ed tcirh inomraesihia cnrmir nt Ko. )
death of Major General Lawton and , Tfa,f f dispatches -received seem
ask to share with the officers and men to sb;ow t,,B"tlsh fo "
of the Eighth corps in their grief. One , standing on the defensive at all points
of the most gallant officers of the army ' General Buller is ordering the troops
has fallen. At the time the sad news ' now arriving at Capetown to proceed
came to us his nomination as briga-1 to reinforce the Natal col
dier general of the regular armv was P- Ab5en ot news from him has
made for transmission to the senate, t ?? t0, a suJafths" fae If t7in to
but no rank can enhance his name. cm General White by a flank move
He rose from the ranks of the Ninth ' ment-
every grade in the service to that of I PROMINENT MEN HELPING BOERS.
major general of volunteers, and
three wars was conspicuous for brav-
ery and devotion to duty. Tne coun-
try mourns the 'death of this intre-
p:d leader. Convey to Mrs. Lawton
m heartfelt sympathy in her over
.4ltteld Opeas Campaign
ABERDEEN. S. D.. Dec 21. John t
P. Altgeld of IHnois will open the fu-
sion campaign for 1900 with a speech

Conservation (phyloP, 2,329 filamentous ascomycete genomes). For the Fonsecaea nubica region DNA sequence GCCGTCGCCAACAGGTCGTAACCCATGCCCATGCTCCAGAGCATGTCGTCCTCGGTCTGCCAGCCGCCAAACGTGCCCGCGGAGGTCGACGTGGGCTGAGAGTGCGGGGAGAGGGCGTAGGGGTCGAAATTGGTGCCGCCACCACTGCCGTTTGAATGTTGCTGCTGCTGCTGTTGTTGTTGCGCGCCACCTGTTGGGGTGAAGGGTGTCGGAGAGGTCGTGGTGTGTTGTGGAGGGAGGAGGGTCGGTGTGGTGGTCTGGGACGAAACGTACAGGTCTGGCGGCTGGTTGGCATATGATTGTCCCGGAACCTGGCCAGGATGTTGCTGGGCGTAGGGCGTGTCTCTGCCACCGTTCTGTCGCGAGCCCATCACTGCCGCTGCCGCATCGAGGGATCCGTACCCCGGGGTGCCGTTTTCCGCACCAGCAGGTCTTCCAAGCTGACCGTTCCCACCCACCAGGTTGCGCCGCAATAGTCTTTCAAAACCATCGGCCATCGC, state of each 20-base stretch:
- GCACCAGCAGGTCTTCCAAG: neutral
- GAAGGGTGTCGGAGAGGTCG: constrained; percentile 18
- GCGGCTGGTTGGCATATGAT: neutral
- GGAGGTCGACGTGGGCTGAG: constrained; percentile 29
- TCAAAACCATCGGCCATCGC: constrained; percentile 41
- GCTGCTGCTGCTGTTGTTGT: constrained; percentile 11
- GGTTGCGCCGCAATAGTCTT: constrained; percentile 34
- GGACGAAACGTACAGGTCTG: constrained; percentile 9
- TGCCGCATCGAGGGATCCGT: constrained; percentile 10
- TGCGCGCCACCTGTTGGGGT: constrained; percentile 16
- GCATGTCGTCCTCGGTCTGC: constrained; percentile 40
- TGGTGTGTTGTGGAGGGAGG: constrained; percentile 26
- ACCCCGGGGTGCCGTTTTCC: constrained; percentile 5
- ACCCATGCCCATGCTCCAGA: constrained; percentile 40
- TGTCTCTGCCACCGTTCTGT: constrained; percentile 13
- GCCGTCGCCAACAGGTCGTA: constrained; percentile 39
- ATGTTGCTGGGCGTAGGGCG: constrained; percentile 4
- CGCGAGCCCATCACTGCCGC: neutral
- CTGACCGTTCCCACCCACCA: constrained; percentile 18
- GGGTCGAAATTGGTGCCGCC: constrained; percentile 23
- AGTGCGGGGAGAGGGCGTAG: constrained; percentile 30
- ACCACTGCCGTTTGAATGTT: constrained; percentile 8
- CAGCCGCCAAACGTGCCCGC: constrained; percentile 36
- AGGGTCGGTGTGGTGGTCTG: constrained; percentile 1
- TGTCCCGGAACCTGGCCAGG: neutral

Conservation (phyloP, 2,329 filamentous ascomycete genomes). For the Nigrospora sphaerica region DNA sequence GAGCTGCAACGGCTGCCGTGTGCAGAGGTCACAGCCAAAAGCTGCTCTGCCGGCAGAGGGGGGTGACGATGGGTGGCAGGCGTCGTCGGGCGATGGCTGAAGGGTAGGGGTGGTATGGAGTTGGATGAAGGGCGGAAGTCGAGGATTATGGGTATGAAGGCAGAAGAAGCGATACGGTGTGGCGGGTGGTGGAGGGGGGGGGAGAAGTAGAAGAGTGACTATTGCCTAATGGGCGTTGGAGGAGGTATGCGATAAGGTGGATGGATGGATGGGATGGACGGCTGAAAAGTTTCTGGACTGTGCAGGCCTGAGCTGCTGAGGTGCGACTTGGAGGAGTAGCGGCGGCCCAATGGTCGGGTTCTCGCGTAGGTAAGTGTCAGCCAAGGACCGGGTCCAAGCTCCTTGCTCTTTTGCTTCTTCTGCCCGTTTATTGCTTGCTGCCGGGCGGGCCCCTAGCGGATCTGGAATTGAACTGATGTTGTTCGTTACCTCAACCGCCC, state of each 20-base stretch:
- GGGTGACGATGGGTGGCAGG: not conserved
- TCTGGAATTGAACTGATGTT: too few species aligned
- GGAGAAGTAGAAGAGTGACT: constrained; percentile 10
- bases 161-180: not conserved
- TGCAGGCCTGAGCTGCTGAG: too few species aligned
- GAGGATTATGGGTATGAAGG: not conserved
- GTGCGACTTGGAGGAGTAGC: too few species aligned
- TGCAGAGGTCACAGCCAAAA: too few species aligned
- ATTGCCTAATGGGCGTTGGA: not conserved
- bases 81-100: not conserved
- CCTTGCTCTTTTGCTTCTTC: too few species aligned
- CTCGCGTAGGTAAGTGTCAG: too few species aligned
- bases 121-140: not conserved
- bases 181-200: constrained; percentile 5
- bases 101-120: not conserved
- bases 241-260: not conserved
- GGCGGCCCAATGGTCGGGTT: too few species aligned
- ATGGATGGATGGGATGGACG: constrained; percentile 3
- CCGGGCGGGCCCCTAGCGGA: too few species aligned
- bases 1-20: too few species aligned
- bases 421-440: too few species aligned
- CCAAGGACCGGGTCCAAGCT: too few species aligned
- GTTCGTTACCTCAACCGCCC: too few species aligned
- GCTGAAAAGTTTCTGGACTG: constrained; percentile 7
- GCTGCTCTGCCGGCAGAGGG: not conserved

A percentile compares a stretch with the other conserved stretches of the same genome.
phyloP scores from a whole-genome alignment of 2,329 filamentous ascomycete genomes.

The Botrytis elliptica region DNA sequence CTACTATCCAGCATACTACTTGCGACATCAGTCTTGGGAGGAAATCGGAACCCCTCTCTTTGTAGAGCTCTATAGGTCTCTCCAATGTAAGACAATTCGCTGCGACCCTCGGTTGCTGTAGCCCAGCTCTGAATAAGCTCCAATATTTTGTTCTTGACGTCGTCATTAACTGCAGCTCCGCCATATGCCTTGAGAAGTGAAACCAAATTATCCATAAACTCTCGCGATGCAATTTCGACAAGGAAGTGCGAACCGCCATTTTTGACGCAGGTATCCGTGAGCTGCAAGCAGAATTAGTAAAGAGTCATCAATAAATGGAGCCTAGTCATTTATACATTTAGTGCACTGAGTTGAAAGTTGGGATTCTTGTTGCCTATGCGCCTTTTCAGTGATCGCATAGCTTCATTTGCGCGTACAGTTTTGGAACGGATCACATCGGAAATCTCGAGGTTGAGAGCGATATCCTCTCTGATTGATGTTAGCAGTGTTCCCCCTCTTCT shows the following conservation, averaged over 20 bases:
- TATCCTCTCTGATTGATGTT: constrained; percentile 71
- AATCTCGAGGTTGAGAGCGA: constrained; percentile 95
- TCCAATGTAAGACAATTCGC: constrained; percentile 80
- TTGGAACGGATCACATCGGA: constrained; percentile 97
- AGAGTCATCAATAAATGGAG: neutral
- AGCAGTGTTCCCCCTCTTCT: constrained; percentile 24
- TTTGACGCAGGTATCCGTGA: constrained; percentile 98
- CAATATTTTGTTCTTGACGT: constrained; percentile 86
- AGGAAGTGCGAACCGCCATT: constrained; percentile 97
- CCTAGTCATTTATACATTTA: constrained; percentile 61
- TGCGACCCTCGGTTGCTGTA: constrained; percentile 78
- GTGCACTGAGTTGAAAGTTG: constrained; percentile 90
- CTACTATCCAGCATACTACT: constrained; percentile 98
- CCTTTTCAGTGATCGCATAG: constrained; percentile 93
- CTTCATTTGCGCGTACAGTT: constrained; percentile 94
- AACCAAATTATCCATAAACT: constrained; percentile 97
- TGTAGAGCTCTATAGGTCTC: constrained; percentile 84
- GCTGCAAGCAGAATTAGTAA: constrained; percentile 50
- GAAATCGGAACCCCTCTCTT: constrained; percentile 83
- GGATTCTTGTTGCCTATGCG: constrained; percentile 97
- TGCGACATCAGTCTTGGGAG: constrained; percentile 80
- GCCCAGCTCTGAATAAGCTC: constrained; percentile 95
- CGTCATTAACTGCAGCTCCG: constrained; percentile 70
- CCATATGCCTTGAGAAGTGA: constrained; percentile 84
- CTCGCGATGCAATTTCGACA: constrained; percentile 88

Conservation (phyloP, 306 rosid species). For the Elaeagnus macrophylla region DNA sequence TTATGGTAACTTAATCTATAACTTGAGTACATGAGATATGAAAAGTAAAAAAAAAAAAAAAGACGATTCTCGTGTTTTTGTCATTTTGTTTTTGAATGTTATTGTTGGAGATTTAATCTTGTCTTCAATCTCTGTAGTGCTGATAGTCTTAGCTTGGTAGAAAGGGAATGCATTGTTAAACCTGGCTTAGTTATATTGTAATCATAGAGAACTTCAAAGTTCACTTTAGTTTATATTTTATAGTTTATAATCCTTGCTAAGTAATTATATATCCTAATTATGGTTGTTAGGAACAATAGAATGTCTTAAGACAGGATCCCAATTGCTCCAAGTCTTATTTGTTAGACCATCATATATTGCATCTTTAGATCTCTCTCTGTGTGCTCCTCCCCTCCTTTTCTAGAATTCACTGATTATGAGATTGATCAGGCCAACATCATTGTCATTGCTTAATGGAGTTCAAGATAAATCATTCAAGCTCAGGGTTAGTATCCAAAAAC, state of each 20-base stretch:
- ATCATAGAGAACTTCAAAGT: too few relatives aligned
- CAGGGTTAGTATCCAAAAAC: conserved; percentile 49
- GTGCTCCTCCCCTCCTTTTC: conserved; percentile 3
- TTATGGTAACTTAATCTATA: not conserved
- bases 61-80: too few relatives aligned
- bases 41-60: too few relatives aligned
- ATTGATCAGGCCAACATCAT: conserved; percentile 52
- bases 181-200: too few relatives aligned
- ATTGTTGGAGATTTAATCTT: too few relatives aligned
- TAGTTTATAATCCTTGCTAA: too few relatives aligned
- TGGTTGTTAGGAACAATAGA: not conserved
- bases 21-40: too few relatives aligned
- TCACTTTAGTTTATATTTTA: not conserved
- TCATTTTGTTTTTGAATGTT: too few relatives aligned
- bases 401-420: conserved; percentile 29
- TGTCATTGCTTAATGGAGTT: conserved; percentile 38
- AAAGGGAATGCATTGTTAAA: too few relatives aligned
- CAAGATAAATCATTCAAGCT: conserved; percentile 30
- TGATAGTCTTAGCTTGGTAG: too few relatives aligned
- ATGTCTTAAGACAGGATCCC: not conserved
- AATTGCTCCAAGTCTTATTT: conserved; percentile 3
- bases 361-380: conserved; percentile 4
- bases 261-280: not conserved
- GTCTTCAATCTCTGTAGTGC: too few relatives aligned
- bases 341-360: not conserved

in this city January 12. He will also
hold meetings elsewhere in the state.
The adjourned meeting of the Re-
formed Press association, originally
M for January 13. will be changed to
-i .-. - . ..
tne itn. tnat delegates may near Mr. ,
Carry off sa.eoo.eoo in Gold.
NEW YORK, Dec 2L The best in-
formation obtainable in Wall street
today was to the effect that at least '
$5,000,000 gold will be sent out on Sat-
urday's steamers. Rumors credit sev- 1
eral of the leading foreign houses with 1
--""- " "i" 1-1" "" uiikj. i
ranKing nouses and trusts win very '
"kely do the same.
wtriSJ?- er"' Dm,h
iul.iuciu., u.. u-z. !. A let-htnn
uy ueutenant to:onei
Brerton of the Thirty-third infantry.
who was with Major John A. Logan
when he was killed has been received
by Mrs, Logan. It sets at rest the
story circulated that he was killed by
his own men. The letter is- dated San
Fabian. November 12. and says: "Your
husband died a hero, while leading in
battle the command to which he had
been assigned upon joining his regi
ment, the Third battalion. His battal
ion was the advance guard of the regi
ment in attack upon the town of San
North-Weatera Cats Farce.
BOONE. Ia Dec 2L. The Chicago
at Northwestern announces a reduction
of 25 per cent in the force of the loira
division shops here, taking effect at
once. Reduction cf traffic and receipts